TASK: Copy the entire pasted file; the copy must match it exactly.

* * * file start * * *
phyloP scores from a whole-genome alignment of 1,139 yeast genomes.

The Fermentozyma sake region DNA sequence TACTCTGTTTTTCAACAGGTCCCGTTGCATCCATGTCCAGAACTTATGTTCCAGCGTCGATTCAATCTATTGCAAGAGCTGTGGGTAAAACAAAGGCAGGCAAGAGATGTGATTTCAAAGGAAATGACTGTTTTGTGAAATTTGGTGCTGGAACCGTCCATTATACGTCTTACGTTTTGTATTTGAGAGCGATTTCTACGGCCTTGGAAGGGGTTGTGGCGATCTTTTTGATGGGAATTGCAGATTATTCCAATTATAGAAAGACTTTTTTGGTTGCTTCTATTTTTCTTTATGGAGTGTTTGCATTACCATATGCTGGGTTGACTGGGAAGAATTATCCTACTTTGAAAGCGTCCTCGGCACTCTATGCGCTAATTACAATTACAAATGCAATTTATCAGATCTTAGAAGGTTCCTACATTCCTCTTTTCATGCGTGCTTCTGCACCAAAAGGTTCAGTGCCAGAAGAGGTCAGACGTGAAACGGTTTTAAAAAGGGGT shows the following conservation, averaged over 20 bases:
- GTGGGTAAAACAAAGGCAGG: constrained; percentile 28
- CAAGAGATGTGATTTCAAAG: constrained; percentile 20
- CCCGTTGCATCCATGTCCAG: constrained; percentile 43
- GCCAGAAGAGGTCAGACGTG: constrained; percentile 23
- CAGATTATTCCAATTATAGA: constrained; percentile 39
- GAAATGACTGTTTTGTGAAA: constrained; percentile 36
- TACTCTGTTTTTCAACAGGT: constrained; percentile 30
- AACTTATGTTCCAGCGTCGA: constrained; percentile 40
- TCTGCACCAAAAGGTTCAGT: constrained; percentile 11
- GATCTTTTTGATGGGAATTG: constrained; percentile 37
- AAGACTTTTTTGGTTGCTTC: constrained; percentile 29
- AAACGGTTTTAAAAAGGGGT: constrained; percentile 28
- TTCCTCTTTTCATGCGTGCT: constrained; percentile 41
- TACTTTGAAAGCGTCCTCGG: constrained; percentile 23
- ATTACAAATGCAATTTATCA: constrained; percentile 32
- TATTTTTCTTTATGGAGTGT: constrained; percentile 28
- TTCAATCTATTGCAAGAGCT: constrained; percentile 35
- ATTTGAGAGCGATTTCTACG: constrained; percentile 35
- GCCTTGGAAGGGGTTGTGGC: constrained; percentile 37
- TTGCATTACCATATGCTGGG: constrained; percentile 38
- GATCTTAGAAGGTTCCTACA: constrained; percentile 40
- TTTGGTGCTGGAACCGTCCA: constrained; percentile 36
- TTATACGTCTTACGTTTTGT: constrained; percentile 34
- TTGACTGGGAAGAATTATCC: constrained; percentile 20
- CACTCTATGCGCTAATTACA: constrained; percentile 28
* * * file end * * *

phyloP scores from a whole-genome alignment of 1,139 yeast genomes.

The Fermentozyma sake region DNA sequence TACTCTGTTTTTCAACAGGTCCCGTTGCATCCATGTCCAGAACTTATGTTCCAGCGTCGATTCAATCTATTGCAAGAGCTGTGGGTAAAACAAAGGCAGGCAAGAGATGTGATTTCAAAGGAAATGACTGTTTTGTGAAATTTGGTGCTGGAACCGTCCATTATACGTCTTACGTTTTGTATTTGAGAGCGATTTCTACGGCCTTGGAAGGGGTTGTGGCGATCTTTTTGATGGGAATTGCAGATTATTCCAATTATAGAAAGACTTTTTTGGTTGCTTCTATTTTTCTTTATGGAGTGTTTGCATTACCATATGCTGGGTTGACTGGGAAGAATTATCCTACTTTGAAAGCGTCCTCGGCACTCTATGCGCTAATTACAATTACAAATGCAATTTATCAGATCTTAGAAGGTTCCTACATTCCTCTTTTCATGCGTGCTTCTGCACCAAAAGGTTCAGTGCCAGAAGAGGTCAGACGTGAAACGGTTTTAAAAAGGGGT shows the following conservation, averaged over 20 bases:
- GTGGGTAAAACAAAGGCAGG: constrained; percentile 28
- CAAGAGATGTGATTTCAAAG: constrained; percentile 20
- CCCGTTGCATCCATGTCCAG: constrained; percentile 43
- GCCAGAAGAGGTCAGACGTG: constrained; percentile 23
- CAGATTATTCCAATTATAGA: constrained; percentile 39
- GAAATGACTGTTTTGTGAAA: constrained; percentile 36
- TACTCTGTTTTTCAACAGGT: constrained; percentile 30
- AACTTATGTTCCAGCGTCGA: constrained; percentile 40
- TCTGCACCAAAAGGTTCAGT: constrained; percentile 11
- GATCTTTTTGATGGGAATTG: constrained; percentile 37
- AAGACTTTTTTGGTTGCTTC: constrained; percentile 29
- AAACGGTTTTAAAAAGGGGT: constrained; percentile 28
- TTCCTCTTTTCATGCGTGCT: constrained; percentile 41
- TACTTTGAAAGCGTCCTCGG: constrained; percentile 23
- ATTACAAATGCAATTTATCA: constrained; percentile 32
- TATTTTTCTTTATGGAGTGT: constrained; percentile 28
- TTCAATCTATTGCAAGAGCT: constrained; percentile 35
- ATTTGAGAGCGATTTCTACG: constrained; percentile 35
- GCCTTGGAAGGGGTTGTGGC: constrained; percentile 37
- TTGCATTACCATATGCTGGG: constrained; percentile 38
- GATCTTAGAAGGTTCCTACA: constrained; percentile 40
- TTTGGTGCTGGAACCGTCCA: constrained; percentile 36
- TTATACGTCTTACGTTTTGT: constrained; percentile 34
- TTGACTGGGAAGAATTATCC: constrained; percentile 20
- CACTCTATGCGCTAATTACA: constrained; percentile 28